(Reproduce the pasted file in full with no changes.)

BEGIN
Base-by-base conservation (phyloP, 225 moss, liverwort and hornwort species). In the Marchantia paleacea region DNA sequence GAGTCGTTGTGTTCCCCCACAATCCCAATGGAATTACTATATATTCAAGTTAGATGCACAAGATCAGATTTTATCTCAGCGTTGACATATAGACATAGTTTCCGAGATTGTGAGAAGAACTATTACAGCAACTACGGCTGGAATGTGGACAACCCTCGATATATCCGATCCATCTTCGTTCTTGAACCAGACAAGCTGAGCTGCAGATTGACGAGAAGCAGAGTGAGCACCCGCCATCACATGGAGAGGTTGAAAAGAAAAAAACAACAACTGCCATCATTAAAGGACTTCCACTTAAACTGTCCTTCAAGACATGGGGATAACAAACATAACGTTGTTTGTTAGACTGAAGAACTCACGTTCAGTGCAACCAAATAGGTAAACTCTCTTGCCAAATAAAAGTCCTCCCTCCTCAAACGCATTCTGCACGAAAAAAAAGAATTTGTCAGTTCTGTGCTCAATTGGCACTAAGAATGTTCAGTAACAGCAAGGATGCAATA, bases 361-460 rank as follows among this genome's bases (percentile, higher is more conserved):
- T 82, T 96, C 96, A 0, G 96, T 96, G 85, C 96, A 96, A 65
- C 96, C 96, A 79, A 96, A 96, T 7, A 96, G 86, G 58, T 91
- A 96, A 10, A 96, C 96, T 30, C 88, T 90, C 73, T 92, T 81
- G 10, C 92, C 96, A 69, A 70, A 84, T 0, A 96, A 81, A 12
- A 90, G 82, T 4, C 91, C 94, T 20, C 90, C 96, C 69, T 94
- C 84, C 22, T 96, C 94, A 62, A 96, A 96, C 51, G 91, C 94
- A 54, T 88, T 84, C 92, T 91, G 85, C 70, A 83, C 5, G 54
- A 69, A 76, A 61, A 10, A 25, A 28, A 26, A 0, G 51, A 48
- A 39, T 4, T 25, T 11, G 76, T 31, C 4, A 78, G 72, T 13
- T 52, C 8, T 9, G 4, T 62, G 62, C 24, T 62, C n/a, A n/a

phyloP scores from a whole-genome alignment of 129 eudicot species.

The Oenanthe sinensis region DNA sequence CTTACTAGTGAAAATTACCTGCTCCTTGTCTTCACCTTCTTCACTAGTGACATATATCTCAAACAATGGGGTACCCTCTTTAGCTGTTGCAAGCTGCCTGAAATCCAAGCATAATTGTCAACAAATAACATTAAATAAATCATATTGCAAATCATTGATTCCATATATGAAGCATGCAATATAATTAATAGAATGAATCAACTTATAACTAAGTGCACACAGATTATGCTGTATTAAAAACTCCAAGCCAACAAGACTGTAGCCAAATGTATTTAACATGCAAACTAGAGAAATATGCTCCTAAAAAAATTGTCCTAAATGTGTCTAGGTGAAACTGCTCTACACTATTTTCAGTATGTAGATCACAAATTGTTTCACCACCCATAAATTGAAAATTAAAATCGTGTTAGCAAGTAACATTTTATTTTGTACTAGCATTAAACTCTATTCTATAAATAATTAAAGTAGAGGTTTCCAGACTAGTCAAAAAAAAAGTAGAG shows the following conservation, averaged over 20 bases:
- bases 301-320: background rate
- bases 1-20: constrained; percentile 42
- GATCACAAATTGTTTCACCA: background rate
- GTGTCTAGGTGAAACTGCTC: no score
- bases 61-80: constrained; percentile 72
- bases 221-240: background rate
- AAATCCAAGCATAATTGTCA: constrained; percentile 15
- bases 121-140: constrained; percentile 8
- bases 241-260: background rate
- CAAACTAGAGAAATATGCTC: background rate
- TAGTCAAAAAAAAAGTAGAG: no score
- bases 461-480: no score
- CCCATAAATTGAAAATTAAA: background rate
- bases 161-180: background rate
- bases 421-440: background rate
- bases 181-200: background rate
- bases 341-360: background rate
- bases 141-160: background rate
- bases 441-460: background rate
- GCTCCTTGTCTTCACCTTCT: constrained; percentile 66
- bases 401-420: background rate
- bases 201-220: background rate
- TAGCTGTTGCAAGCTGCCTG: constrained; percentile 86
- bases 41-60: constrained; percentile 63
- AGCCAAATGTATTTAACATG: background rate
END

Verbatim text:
Base-by-base conservation (phyloP, 225 moss, liverwort and hornwort species). In the Marchantia paleacea region DNA sequence GAGTCGTTGTGTTCCCCCACAATCCCAATGGAATTACTATATATTCAAGTTAGATGCACAAGATCAGATTTTATCTCAGCGTTGACATATAGACATAGTTTCCGAGATTGTGAGAAGAACTATTACAGCAACTACGGCTGGAATGTGGACAACCCTCGATATATCCGATCCATCTTCGTTCTTGAACCAGACAAGCTGAGCTGCAGATTGACGAGAAGCAGAGTGAGCACCCGCCATCACATGGAGAGGTTGAAAAGAAAAAAACAACAACTGCCATCATTAAAGGACTTCCACTTAAACTGTCCTTCAAGACATGGGGATAACAAACATAACGTTGTTTGTTAGACTGAAGAACTCACGTTCAGTGCAACCAAATAGGTAAACTCTCTTGCCAAATAAAAGTCCTCCCTCCTCAAACGCATTCTGCACGAAAAAAAAGAATTTGTCAGTTCTGTGCTCAATTGGCACTAAGAATGTTCAGTAACAGCAAGGATGCAATA, bases 361-460 rank as follows among this genome's bases (percentile, higher is more conserved):
- T 82, T 96, C 96, A 0, G 96, T 96, G 85, C 96, A 96, A 65
- C 96, C 96, A 79, A 96, A 96, T 7, A 96, G 86, G 58, T 91
- A 96, A 10, A 96, C 96, T 30, C 88, T 90, C 73, T 92, T 81
- G 10, C 92, C 96, A 69, A 70, A 84, T 0, A 96, A 81, A 12
- A 90, G 82, T 4, C 91, C 94, T 20, C 90, C 96, C 69, T 94
- C 84, C 22, T 96, C 94, A 62, A 96, A 96, C 51, G 91, C 94
- A 54, T 88, T 84, C 92, T 91, G 85, C 70, A 83, C 5, G 54
- A 69, A 76, A 61, A 10, A 25, A 28, A 26, A 0, G 51, A 48
- A 39, T 4, T 25, T 11, G 76, T 31, C 4, A 78, G 72, T 13
- T 52, C 8, T 9, G 4, T 62, G 62, C 24, T 62, C n/a, A n/a

phyloP scores from a whole-genome alignment of 129 eudicot species.

The Oenanthe sinensis region DNA sequence CTTACTAGTGAAAATTACCTGCTCCTTGTCTTCACCTTCTTCACTAGTGACATATATCTCAAACAATGGGGTACCCTCTTTAGCTGTTGCAAGCTGCCTGAAATCCAAGCATAATTGTCAACAAATAACATTAAATAAATCATATTGCAAATCATTGATTCCATATATGAAGCATGCAATATAATTAATAGAATGAATCAACTTATAACTAAGTGCACACAGATTATGCTGTATTAAAAACTCCAAGCCAACAAGACTGTAGCCAAATGTATTTAACATGCAAACTAGAGAAATATGCTCCTAAAAAAATTGTCCTAAATGTGTCTAGGTGAAACTGCTCTACACTATTTTCAGTATGTAGATCACAAATTGTTTCACCACCCATAAATTGAAAATTAAAATCGTGTTAGCAAGTAACATTTTATTTTGTACTAGCATTAAACTCTATTCTATAAATAATTAAAGTAGAGGTTTCCAGACTAGTCAAAAAAAAAGTAGAG shows the following conservation, averaged over 20 bases:
- bases 301-320: background rate
- bases 1-20: constrained; percentile 42
- GATCACAAATTGTTTCACCA: background rate
- GTGTCTAGGTGAAACTGCTC: no score
- bases 61-80: constrained; percentile 72
- bases 221-240: background rate
- AAATCCAAGCATAATTGTCA: constrained; percentile 15
- bases 121-140: constrained; percentile 8
- bases 241-260: background rate
- CAAACTAGAGAAATATGCTC: background rate
- TAGTCAAAAAAAAAGTAGAG: no score
- bases 461-480: no score
- CCCATAAATTGAAAATTAAA: background rate
- bases 161-180: background rate
- bases 421-440: background rate
- bases 181-200: background rate
- bases 341-360: background rate
- bases 141-160: background rate
- bases 441-460: background rate
- GCTCCTTGTCTTCACCTTCT: constrained; percentile 66
- bases 401-420: background rate
- bases 201-220: background rate
- TAGCTGTTGCAAGCTGCCTG: constrained; percentile 86
- bases 41-60: constrained; percentile 63
- AGCCAAATGTATTTAACATG: background rate